'Teaching' by Anderson Rafael

In January 2017 Seth Godin published an article called “Let’s stop calling them soft skills”. The main thrust of his article was that these ‘soft skills’ were the key to success in leadership and perhaps even happiness in life. We shouldn’t be calling them ‘soft’ when they are hard to acquire skills.

Since then the ‘soft skills’ redefinition movement has picked up steam, and people are actively looking for more appropriate terms to call them.

This got me thinking. Who called them soft skills? Why did they do that and what were they trying to distinguish them from?

The articles I read online didn’t cover this origin story; instead, they focus on the negative connotations of the word ‘soft’. So I did some digging.

It turns out ‘soft skills’ can be traced back to the US Military between 1968 and 1972. The military had excelled at training troops on how to use machines to do their job. But they were noticing that a lot of what made a group of soldiers victorious was how the group was led. This bothered the military as they weren’t training for that. So they went about creating a method to capture how this knowledge was being acquired.

Paul G Whitmore is the name that comes up the most in these documents. His team came up with the contrast between working with something that is physically hard like a machine and anything else which is soft to the touch. From this research three criteria were created to judge if a skill is ‘soft’ or ‘hard’:

  • Degree of interaction with a machine
  • Degree of specificity of behaviour to be performed
  • Typical kind of on the job situation

We’ll see some examples of these criteria in a moment.

The US military groups journey is now in the open as the documents have been declassified. Their conference in 1972 is a revealing read. A significant intellectual effort was dedicated to figuring out if map reading is a ‘soft’ or ‘hard’ skill:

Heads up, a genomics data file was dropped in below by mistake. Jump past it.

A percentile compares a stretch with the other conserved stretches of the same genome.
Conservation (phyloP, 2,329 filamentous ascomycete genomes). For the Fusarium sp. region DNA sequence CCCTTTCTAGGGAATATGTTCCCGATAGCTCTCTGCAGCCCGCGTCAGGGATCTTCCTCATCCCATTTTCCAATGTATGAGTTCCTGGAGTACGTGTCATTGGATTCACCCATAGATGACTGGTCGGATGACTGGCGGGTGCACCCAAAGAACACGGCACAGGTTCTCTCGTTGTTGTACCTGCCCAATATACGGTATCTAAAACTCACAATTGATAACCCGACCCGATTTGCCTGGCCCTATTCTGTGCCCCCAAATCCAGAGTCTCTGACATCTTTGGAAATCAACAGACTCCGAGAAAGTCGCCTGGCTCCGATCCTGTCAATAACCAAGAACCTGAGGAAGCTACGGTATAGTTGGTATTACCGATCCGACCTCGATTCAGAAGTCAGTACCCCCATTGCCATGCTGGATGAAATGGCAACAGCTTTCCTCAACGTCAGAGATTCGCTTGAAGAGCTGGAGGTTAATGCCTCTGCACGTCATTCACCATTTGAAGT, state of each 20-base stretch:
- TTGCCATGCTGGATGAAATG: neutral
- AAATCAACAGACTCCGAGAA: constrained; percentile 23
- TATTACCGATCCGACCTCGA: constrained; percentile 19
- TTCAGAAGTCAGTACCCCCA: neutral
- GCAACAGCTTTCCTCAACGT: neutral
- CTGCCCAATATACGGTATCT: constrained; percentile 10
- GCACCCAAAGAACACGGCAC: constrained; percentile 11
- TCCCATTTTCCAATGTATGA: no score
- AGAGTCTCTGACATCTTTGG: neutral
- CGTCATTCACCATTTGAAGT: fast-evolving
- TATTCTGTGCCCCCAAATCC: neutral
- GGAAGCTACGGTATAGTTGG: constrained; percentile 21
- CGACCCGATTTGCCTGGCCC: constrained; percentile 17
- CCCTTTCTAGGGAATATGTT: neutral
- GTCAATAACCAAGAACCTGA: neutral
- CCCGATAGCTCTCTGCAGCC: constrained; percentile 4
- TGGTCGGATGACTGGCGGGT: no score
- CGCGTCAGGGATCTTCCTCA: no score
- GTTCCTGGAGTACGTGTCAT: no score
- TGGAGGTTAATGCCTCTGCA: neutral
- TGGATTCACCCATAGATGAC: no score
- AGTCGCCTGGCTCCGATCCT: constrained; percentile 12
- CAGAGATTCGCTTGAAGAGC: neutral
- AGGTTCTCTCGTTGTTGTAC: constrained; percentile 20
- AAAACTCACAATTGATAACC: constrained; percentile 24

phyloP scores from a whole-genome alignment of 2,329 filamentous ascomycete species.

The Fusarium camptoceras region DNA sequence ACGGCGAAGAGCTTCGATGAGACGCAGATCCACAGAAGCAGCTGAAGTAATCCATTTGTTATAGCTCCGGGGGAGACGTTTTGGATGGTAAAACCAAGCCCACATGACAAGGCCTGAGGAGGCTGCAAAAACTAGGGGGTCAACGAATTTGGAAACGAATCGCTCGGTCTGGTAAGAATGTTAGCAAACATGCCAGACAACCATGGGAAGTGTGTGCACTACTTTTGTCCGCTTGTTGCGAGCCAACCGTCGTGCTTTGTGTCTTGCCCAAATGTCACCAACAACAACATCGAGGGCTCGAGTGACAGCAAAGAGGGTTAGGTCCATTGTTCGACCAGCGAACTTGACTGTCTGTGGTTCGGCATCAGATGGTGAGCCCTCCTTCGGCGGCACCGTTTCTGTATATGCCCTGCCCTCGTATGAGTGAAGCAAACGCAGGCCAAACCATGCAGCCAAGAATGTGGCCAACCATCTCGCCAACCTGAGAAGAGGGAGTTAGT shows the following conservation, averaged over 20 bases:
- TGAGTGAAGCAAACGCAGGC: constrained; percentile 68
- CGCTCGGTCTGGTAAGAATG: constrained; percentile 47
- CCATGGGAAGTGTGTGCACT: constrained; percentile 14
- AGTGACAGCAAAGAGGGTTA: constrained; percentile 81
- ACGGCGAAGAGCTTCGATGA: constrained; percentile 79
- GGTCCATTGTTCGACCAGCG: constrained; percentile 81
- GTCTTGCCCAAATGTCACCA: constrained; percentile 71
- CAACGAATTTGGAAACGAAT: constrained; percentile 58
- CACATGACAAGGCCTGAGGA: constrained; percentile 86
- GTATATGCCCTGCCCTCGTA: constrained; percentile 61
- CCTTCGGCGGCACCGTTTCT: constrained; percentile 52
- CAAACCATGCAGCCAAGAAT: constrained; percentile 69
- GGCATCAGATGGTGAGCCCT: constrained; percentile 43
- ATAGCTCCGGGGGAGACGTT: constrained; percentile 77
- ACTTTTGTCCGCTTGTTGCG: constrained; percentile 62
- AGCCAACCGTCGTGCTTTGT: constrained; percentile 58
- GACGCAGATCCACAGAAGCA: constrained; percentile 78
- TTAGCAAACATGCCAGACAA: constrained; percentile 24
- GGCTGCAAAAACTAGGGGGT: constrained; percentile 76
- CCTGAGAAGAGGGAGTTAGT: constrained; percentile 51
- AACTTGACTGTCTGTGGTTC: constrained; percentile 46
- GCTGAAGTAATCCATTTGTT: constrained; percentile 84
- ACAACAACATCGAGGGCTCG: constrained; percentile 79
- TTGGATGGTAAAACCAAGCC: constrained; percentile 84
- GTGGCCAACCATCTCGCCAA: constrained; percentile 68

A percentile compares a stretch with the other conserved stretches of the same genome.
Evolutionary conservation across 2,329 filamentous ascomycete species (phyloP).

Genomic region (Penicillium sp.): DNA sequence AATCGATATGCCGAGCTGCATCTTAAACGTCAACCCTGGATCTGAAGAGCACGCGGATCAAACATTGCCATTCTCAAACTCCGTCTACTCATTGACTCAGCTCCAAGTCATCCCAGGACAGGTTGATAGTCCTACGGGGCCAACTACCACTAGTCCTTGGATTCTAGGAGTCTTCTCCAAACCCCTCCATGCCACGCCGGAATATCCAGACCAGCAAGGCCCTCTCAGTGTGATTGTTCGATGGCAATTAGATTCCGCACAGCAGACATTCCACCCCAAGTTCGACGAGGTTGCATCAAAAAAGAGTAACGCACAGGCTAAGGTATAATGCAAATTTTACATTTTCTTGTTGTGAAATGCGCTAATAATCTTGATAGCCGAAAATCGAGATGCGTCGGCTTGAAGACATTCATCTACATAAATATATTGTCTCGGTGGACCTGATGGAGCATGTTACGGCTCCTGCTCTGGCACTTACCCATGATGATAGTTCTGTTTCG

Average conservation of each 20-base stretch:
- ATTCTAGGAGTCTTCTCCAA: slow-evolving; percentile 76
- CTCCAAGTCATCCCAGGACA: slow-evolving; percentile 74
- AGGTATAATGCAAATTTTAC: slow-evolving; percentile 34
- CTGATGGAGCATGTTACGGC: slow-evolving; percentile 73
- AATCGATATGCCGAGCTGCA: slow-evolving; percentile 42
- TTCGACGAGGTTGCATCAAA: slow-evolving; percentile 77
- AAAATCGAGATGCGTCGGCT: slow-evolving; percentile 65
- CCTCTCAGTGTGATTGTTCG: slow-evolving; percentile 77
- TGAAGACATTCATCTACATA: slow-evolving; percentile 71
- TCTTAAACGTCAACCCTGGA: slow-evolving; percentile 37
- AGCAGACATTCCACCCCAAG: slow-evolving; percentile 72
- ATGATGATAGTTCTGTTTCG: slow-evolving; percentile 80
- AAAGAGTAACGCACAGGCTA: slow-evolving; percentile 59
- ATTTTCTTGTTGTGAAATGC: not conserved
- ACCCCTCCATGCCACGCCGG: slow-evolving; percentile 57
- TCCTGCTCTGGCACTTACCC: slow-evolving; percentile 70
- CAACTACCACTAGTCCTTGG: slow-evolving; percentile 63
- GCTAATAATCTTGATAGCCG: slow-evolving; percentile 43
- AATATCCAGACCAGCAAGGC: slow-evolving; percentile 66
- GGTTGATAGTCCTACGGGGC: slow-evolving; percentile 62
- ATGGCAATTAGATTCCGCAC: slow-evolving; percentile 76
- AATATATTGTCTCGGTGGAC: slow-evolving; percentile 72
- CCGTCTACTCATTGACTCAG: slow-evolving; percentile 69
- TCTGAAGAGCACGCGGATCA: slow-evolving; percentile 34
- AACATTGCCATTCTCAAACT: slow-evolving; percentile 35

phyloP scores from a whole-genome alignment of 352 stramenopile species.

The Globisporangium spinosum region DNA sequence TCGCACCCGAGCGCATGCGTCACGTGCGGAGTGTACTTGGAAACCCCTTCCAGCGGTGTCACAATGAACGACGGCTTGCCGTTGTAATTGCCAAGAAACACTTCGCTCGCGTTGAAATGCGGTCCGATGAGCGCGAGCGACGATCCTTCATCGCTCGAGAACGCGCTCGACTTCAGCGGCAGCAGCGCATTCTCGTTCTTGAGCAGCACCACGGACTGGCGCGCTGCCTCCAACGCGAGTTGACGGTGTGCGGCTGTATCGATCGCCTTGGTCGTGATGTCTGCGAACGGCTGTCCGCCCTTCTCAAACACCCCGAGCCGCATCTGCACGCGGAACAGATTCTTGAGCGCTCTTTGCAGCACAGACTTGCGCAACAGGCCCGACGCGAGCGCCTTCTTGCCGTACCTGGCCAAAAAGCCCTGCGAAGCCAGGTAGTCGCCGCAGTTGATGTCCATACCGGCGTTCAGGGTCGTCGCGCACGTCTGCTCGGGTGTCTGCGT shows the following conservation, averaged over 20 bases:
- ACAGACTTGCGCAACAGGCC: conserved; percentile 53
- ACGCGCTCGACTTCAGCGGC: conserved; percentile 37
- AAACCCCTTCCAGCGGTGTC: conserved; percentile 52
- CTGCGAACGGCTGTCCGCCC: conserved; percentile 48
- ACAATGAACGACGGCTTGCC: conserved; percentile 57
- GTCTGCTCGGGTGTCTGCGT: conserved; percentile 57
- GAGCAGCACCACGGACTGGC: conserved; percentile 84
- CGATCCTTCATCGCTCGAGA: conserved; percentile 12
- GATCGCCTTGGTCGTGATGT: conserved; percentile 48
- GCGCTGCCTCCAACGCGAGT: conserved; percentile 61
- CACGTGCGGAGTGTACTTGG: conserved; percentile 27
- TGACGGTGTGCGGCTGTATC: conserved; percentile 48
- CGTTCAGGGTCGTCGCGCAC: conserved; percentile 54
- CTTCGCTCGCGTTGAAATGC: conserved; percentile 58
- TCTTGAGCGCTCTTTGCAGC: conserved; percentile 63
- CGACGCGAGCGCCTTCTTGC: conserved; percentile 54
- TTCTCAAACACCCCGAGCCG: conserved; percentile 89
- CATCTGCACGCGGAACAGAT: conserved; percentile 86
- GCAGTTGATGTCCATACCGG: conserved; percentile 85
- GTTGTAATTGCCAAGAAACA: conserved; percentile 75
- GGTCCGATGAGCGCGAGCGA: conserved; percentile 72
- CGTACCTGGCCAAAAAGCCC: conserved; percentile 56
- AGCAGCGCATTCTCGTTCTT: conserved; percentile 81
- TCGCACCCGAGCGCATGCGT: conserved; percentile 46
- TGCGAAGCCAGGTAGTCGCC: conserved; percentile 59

No expense was spared on this project. All of the military schools were creating controlled experiments and reporting back. Even IBM was involved. They built an 80 hole punch card machine that was designed to test soft skills.

However, the conference organisers were not too happy with how everyone responsed to their efforts:

There was even a sort of Lean Startup object diagram involving Cybernetics:

Another large part of the conference was about the categorisation of skills and checking if the skill is emergent behaviour. The three ‘soft skill’ criteria took centre stage:

I recommend reading the whole document: http://www.dtic.mil/dtic/tr/fulltext/u2/a099612.pdf.

So we now know the US Military invented the term ‘soft skills’ to contrast with ‘hard skills’ that involved working with machines. But they weren’t trying to be derogatory towards these skills. They wanted to create a technological way of training and measuring how well their troops were performing. ‘Soft skills’ were taken seriously.

So let’s jump 46 years later to now.

Most people don’t know the history of the ‘soft skills’ term. We recognise that those skills are important, but the majority of training we do at school or work is technically focused. This frustrates those that recognise the untapped potential we have if we started teaching ‘soft skills’.

Should we rename ‘soft skills’?

The suggested alternatives are numerous, but the most common ones are ‘people skills’ and ‘EQ: emotional intelligence quotient’.

There are certainly problems with our cultural interpretation of the word ‘soft’. So I told my friend Marc Burgauer that I was going use ‘people skills’ instead. Marc replied with an insightful question:

“(is it) easier to reframe existing terms or change the terms?” – Marc Burgauer

Six months before Seth Godin’s piece the senior director at Jobs for the Future, Mary V.L. Wright pointed out the issue we have if we stick with ‘soft skills’

“If we’re not really good about defining what we mean by soft skills, it makes it very hard to teach them, and it makes them very hard to be sure your kids are doing well at them.” – Mary V.L. Wright

We’ve come full circle. From trying to make something hard to define easy to teach to having that same term used as a way to dissuade teaching it.

Let’s give it another 40 years.